Life[change | change source]
Rommel Roberts grew up in Mafeking (today: Mahikeng, North-West Province, South Africa), where he was confronted with the effects of apartheid as a child.
His father was white, and his mother Maureen Roberts, a qualified nurse and the only medical specialist for the surrounding townships, was of Indian descent and thus classified as non-white according to the categories of apartheid, and so the family was exposed to diverse discrimination. Rommel grew up with seven siblings.
After his studies he went back to Cape Town, and in the following years committed himself against apartheid working in various human rights groups and organising non-violent actions. Many years he worked alongside Bishop Tutu.
Rommel Roberts was married to Celeste Santos, also a human rights activist, and they had a son and a daughter. They were divorced later.
In the years after Nelson Mandela's release, Roberts was involved in various projects to build up democratic and economic structures as well as taking care of returning exiles. In 1994 he was called to Mafeking to prepare and monitor the first general free elections, also to resolve conflicts in the then ‘Homeland’ Bophuthatswana.
Since 1995 Roberts has been director of the Hilltop Empowerment Centre in the Eastern Cape. He lives there with his wife Robin, with whom he has been married since 2002. They organize numerous projects aimed at education issues and improving the living conditions of people in rural areas.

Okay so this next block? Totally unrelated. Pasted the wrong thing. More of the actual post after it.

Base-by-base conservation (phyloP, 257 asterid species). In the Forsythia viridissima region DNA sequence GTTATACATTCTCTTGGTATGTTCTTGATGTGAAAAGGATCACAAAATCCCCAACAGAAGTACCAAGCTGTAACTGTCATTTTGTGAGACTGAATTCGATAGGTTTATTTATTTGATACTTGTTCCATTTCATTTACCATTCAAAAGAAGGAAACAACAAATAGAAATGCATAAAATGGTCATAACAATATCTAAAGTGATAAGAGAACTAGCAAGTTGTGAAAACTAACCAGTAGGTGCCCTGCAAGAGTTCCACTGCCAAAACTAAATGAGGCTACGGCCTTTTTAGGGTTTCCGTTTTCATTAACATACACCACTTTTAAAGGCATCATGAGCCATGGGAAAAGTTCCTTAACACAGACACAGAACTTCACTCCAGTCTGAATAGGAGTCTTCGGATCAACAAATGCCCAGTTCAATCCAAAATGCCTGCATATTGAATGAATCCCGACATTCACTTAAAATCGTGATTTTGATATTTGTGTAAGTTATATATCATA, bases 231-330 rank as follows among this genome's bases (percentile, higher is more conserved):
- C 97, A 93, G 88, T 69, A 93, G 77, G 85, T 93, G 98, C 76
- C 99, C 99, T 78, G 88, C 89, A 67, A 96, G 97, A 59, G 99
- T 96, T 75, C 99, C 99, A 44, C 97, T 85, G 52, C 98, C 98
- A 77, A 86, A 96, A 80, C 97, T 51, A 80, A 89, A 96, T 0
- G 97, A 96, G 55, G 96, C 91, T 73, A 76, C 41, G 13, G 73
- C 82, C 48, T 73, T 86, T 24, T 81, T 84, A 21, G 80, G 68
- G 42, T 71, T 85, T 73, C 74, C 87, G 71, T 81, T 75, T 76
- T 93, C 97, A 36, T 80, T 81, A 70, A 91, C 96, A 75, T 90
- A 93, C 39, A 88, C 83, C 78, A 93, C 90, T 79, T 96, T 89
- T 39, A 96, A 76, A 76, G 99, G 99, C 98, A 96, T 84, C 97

He is involved in consultancy work with South African municipalities and government departments as well as occasionally guest lecturing at universities, his topics being community development including IT literacy, communication and conflict resolution.
Rommel Roberts is still politically active today and criticises corruption and lack of services as well as the unequal living conditions in today's South Africa.
Anti-apartheid and political views[change | change source]
When Rommel Roberts came back to Cape Town after his studies in 1974 he was especially interested in working with children and young people. He came in contact with the Early Learning Centre (today Early Learning Resource Unit, ELRU, in Kewtown that was involved in caring for children and general community work. Kewtown was a township near Cape Town where mainly coloured people lived. So Rommel Roberts learned about the townships and informal settlements which emerged as a result of the apartheid government’s policy to evict and resettle black and coloured people. Roberts got deeply involved in supporting those people who often lived in poor housing conditions, sometimes only in shacks or provisional shelters. And even these dwellings were not secure as the government often destroyed whole townships, e.g. the township Modderdam in 1977. Through his association with the South African Council of Churches, Rommel Roberts worked together with Bishop Desmond Tutu as his national development officer. Rommel Roberts´ tasks also included building up national and international support networks.